What is fundamental analysis in forex trading?
Here is one of the most common questions for those interested in forex trading: ‘What is fundamental analysis?‘
Fundamental Analysis Defined
A currency is a good, service, or tradable financial asset accepted as a means of payment and can be exchanged for another currency. The fundamental analysis will refer to methods used to forecast how the trend in the value of a currency could move based on economic factors such as inflation reports, interest rates, GDP figures, etc.
Regarding equities, it would be earnings reports, the direction these forecasts may or may not consider technical factors such as supply and demand, current position in a trend, etc. This type of analysis provides valuable insight into where a currency will move in its basic form.
Using fundamental analysis an indicator
It is advisable for those new to forex trading to use fundamental analysis as an indicator and then pair this with technical analysis that focuses more on the supply and demand aspects of currencies and their relationship. This way, one can get a balanced view of future price movements.
In its purest sense, the beauty of fundamental analysis is that we are not limited to economic factors themselves but rather look at the overall economy itself, including social, political, and technological factors (but not limited to). These all come together to make up what would be referred to as ‘the economy‘ – something we experience every day in our lives even if we don’t realise it.
Here’s some information on the basics of forex trading.
Many people following ongoing economic trends will use it in conjunction with technical analysis when planning their trades. It allows them to make wiser decisions about when to enter and exit trades because they can be better informed about what factors may affect prices in the future.
Here’s an example: If there is political unrest in a big country in terms of its economy, it could lead to disruption in trade, leading to uncertainty. It may cause the price of the currency involved in the disruption (and others) to fall due to investors wishing to sell off currencies until things become more apparent and they know where things are headed. However, if there is a determination on behalf of economic powers, the currency’s price may rise again.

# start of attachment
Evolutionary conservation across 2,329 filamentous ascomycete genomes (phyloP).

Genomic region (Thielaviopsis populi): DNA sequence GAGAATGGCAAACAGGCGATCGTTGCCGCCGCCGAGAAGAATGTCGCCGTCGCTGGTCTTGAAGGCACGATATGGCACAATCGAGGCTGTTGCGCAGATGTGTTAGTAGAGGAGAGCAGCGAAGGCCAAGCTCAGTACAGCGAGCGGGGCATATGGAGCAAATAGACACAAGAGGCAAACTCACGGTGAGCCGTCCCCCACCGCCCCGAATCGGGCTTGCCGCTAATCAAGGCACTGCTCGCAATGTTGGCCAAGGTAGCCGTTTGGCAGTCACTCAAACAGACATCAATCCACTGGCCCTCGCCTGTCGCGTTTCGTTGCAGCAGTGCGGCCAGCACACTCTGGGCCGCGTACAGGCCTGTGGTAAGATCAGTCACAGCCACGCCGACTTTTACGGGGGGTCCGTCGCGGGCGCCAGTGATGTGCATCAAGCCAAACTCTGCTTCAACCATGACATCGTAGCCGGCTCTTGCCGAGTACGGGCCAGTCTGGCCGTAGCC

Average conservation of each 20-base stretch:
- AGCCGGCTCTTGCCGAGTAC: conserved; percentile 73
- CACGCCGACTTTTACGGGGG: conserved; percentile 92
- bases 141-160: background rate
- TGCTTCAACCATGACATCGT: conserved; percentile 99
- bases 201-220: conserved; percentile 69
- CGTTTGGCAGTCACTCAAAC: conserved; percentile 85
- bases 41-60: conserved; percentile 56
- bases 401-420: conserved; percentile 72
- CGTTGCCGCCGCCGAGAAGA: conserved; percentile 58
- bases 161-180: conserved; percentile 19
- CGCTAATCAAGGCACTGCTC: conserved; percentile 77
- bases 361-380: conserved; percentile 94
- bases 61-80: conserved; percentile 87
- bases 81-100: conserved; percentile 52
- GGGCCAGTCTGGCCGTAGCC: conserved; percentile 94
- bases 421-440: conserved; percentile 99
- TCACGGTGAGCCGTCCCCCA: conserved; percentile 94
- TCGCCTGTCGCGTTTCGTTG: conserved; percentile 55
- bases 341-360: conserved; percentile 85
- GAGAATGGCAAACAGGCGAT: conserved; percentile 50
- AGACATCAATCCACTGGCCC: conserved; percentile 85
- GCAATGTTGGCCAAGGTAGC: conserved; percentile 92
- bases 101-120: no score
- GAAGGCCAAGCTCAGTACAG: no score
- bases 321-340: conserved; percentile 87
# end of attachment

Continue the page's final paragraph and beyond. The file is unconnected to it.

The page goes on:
Those who use fundamental analysis to trade are often referred to as “Fundamental traders”. It is not uncommon for these traders to have multiple monitors up with economic calendar dates, streaming news and financial reports all readily available. It allows them to react quickly to sudden changes in prices because they can see events that lead up to it rather than just reacting emotionally to the market itself.
Here’s an example: Let’s say a fund manager has been following unemployment rates very closely within a specific country over the past few months because he knows how this could affect GDP figures, which may trigger interest rate rises or falls, affecting specific ways. He sees some surprising figures come through and immediately makes a call with his brokers to sell off the currency with the surprising figure. He is now ‘short’ this currency.
However, another trader who looks at graphs and pictures of economic events rather than actual numbers will not see the same thing as the fund manager here. He may be able to see that there was little in the way of figures that would indicate an exciting change in figures were on their way or that something had happened which could affect them. He would then decide not to short that currency pair and therefore has different positions to those who did listen to the fundamental analysis forecasts (in this case, they are long).
While it is essential at any stage in your forex trading career to get a balanced view of the market, this type of analysis will often give you the best insight into where prices may go before they happen because you are making judgements based on how others around you are likely to react.